Karin Stanton | Hawaii 24/7 Contributing Editor
The Thirty Meter Telescope project now has the approval of the Mauna Kea Management Board and the official signature of Gov. Linda Lingle.
The board, which manages land at the summit of Mauna Kea, unanimously voted Wednesday to recommend the UH-Hilo chancellor approve the $1 billion telescope.
About three-quarters of those who testified were in favor of the telescope, said Sandra Dawson, task leader the TMT site master planning.
The University of Hawaii Board of Regents then needs to approve the project, which may be as soon as June, Dawson said.
Then, the state Department of Land and Natural Resources will consider a Conservation District Use Permit.
Also Wednesday, Lingle signed the environmental impact statement, officially accepting it as sufficiently meeting guidelines and regulations.
Once the EIS approval is formally announced – likely this week in the Office of Environmental Quality Control notice – members of the public will have 60 days to initiate legal challenges.
Dawson said the two approvals were important in moving the project forward.
“These are huge keys to the next step,” she said. “We are really delighted.”
The backing from the governor, who previously has voiced her support, and the land management board mean the project could have the necessary clearance to begin building in about a year.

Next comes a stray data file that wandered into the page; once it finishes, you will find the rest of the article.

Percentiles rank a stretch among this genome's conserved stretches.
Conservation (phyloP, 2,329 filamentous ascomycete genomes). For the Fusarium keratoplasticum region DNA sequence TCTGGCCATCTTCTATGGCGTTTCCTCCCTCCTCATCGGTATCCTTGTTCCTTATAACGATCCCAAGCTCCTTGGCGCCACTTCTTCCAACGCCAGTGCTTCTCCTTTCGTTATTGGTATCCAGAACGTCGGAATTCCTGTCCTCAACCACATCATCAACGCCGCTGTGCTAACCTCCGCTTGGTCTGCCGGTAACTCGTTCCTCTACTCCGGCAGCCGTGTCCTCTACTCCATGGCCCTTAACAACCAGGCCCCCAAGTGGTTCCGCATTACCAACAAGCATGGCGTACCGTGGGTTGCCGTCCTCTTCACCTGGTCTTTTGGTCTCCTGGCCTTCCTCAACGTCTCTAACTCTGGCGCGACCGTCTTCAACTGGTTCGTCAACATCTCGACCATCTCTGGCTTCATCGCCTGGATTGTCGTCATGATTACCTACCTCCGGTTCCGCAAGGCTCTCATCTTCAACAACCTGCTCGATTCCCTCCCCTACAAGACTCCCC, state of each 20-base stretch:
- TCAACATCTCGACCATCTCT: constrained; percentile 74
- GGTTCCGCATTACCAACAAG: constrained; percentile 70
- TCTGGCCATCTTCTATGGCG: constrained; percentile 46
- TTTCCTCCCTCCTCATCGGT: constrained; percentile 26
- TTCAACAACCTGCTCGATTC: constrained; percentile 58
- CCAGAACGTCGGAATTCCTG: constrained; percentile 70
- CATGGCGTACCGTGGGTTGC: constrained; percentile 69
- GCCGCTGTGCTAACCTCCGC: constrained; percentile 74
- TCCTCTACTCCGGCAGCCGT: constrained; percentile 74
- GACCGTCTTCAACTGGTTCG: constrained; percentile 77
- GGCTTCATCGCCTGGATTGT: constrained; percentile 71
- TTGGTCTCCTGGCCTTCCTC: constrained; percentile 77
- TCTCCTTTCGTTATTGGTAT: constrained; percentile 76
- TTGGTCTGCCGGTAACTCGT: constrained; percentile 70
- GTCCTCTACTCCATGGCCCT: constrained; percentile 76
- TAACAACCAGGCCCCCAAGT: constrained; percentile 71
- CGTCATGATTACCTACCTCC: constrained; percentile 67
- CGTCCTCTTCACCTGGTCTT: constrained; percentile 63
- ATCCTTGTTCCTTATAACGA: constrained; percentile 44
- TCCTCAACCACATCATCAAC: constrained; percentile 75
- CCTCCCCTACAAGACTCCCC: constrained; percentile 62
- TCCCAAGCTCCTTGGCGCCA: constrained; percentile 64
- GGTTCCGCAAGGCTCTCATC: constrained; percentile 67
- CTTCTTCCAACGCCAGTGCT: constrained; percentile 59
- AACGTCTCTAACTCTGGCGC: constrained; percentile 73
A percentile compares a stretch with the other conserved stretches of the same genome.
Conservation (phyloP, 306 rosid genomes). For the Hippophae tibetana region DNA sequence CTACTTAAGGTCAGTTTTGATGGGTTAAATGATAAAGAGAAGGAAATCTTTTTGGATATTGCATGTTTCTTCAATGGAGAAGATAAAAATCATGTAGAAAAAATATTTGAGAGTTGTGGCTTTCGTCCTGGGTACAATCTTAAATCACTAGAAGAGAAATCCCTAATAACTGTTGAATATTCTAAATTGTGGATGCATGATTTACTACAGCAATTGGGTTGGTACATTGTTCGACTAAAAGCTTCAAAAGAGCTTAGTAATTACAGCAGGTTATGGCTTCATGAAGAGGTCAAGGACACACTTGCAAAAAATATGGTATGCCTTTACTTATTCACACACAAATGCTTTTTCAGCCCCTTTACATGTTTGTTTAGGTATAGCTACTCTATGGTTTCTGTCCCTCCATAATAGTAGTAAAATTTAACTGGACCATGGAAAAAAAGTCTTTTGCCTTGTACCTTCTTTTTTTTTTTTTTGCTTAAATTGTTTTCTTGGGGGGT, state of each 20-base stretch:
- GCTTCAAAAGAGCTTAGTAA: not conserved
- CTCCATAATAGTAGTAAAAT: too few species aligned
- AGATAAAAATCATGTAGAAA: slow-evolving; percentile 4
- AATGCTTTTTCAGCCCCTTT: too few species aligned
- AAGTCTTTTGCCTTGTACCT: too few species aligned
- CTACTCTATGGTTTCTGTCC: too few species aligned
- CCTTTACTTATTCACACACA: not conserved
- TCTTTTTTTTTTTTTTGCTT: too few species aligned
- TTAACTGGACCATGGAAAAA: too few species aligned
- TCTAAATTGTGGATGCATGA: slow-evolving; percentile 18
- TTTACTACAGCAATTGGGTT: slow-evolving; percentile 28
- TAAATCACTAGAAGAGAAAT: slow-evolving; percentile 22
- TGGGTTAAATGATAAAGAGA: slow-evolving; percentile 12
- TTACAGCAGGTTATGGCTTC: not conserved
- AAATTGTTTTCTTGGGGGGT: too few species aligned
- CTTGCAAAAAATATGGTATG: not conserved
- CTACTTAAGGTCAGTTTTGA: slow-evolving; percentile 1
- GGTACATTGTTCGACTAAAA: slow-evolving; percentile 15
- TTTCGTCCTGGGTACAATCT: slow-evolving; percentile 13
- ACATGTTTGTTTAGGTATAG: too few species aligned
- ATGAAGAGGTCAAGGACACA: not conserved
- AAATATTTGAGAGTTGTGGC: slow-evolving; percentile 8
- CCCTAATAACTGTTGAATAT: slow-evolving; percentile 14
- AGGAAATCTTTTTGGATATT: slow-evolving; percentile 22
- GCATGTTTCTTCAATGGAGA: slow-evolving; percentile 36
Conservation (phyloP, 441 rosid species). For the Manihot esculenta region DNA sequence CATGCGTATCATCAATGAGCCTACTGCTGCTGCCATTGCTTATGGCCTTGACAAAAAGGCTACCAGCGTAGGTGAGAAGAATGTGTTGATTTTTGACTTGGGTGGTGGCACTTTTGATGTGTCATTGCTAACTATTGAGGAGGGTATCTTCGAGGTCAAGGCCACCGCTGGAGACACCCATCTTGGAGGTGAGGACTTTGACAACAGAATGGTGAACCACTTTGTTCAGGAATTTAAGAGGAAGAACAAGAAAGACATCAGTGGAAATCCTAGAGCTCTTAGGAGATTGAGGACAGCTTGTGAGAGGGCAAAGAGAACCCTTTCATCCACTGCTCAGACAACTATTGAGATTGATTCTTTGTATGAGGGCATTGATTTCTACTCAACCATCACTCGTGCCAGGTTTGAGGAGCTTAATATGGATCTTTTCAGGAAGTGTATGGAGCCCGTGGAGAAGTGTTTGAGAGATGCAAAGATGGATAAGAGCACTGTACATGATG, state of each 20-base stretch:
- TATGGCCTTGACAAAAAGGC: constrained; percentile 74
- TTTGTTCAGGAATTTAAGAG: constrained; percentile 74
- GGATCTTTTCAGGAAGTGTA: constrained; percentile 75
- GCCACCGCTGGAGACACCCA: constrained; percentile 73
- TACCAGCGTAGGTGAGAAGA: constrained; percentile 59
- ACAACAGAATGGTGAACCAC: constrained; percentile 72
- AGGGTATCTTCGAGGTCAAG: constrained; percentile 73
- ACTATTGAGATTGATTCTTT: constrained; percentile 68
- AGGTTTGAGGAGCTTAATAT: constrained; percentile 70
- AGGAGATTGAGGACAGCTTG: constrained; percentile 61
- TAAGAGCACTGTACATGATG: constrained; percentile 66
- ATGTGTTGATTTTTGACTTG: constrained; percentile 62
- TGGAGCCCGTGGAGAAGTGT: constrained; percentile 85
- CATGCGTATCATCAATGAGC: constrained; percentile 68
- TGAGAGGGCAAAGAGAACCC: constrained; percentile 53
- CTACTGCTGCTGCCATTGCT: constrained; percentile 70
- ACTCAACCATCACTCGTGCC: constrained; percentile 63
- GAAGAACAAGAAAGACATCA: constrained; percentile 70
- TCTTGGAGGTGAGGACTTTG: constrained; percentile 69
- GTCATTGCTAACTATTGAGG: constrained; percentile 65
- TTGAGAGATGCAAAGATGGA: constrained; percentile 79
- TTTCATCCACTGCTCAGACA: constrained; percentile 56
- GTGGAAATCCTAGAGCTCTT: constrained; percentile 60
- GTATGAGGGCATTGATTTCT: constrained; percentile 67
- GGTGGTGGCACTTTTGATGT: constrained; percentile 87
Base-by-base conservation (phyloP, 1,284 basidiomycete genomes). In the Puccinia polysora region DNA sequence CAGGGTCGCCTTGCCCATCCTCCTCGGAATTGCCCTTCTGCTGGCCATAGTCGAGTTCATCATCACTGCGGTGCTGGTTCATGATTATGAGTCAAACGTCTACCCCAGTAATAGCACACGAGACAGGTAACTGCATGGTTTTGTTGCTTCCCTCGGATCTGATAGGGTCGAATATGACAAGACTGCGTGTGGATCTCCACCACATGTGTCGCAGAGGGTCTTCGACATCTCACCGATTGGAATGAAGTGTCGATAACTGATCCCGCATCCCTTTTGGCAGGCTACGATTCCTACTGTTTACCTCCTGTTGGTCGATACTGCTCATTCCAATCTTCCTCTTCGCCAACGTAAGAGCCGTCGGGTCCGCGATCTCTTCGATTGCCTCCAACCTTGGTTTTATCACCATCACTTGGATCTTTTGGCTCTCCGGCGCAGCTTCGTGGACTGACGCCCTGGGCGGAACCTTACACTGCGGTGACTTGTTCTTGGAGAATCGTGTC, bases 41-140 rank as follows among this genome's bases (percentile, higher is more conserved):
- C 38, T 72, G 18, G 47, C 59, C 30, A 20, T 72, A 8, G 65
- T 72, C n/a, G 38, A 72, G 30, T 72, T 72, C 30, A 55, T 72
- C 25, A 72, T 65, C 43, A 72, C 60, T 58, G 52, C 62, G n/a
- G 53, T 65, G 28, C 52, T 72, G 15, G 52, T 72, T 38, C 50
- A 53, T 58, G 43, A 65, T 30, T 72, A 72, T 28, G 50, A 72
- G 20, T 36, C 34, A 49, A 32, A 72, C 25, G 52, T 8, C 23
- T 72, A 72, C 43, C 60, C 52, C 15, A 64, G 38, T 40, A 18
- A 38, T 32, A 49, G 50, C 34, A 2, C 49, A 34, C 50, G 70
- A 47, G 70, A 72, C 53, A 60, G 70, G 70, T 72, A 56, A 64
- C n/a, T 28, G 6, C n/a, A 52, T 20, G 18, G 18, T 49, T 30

Meanwhile, Dawson said, scientists, engineers, and other specialists are continuing their work on the technology and project management aspects.
Also this week, India has signed on as an observer, she said. China and Japan previously expressed interest in the project.
Eventually, the three countries may become full-fledged partners in TMT, Dawson said.
Last summer, TMT’s board of directors selected Mauna Kea as the location to build the world’s most advanced mirror telescope over a site in Chile.
The Thirty Meter Telescope project is a partnership of the University of California, California Institute of Technology and Association of Canadian Universities for Research in Astronomy.
TMT hopes to have the telescope completed by 2018. It will enable astronomers to study objects in our own solar system and stars throughout our Milky Way and neighboring galaxies, and forming galaxies at the very edge of the observable Universe, near the beginning of time.